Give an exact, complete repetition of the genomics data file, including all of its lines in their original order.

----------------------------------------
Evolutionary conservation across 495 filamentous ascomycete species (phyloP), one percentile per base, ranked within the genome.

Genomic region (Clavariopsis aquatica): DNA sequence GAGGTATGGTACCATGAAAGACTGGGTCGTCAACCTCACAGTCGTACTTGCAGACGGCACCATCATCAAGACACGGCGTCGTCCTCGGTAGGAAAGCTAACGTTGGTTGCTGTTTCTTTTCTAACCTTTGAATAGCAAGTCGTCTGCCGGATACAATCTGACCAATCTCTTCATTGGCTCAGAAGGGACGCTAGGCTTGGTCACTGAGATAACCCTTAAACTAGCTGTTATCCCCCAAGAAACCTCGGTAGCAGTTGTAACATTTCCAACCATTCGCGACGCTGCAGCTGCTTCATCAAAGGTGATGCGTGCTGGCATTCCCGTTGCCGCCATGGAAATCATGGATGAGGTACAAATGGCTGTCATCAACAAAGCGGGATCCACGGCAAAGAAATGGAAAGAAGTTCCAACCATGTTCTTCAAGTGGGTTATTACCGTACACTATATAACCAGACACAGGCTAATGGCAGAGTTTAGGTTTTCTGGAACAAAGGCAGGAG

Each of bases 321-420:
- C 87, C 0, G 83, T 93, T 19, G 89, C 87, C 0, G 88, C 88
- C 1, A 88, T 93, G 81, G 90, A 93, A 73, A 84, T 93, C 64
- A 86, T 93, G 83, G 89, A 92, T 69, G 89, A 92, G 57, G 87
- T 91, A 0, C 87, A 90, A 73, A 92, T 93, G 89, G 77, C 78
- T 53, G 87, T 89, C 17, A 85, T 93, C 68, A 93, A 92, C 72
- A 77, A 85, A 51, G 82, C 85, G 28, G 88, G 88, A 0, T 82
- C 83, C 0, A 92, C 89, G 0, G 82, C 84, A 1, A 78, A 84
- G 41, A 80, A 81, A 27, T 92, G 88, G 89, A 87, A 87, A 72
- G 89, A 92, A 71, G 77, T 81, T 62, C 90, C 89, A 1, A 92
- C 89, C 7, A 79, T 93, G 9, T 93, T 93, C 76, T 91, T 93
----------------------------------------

Evolutionary conservation across 495 filamentous ascomycete species (phyloP), one percentile per base, ranked within the genome.

Genomic region (Clavariopsis aquatica): DNA sequence GAGGTATGGTACCATGAAAGACTGGGTCGTCAACCTCACAGTCGTACTTGCAGACGGCACCATCATCAAGACACGGCGTCGTCCTCGGTAGGAAAGCTAACGTTGGTTGCTGTTTCTTTTCTAACCTTTGAATAGCAAGTCGTCTGCCGGATACAATCTGACCAATCTCTTCATTGGCTCAGAAGGGACGCTAGGCTTGGTCACTGAGATAACCCTTAAACTAGCTGTTATCCCCCAAGAAACCTCGGTAGCAGTTGTAACATTTCCAACCATTCGCGACGCTGCAGCTGCTTCATCAAAGGTGATGCGTGCTGGCATTCCCGTTGCCGCCATGGAAATCATGGATGAGGTACAAATGGCTGTCATCAACAAAGCGGGATCCACGGCAAAGAAATGGAAAGAAGTTCCAACCATGTTCTTCAAGTGGGTTATTACCGTACACTATATAACCAGACACAGGCTAATGGCAGAGTTTAGGTTTTCTGGAACAAAGGCAGGAG

Each of bases 321-420:
- C 87, C 0, G 83, T 93, T 19, G 89, C 87, C 0, G 88, C 88
- C 1, A 88, T 93, G 81, G 90, A 93, A 73, A 84, T 93, C 64
- A 86, T 93, G 83, G 89, A 92, T 69, G 89, A 92, G 57, G 87
- T 91, A 0, C 87, A 90, A 73, A 92, T 93, G 89, G 77, C 78
- T 53, G 87, T 89, C 17, A 85, T 93, C 68, A 93, A 92, C 72
- A 77, A 85, A 51, G 82, C 85, G 28, G 88, G 88, A 0, T 82
- C 83, C 0, A 92, C 89, G 0, G 82, C 84, A 1, A 78, A 84
- G 41, A 80, A 81, A 27, T 92, G 88, G 89, A 87, A 87, A 72
- G 89, A 92, A 71, G 77, T 81, T 62, C 90, C 89, A 1, A 92
- C 89, C 7, A 79, T 93, G 9, T 93, T 93, C 76, T 91, T 93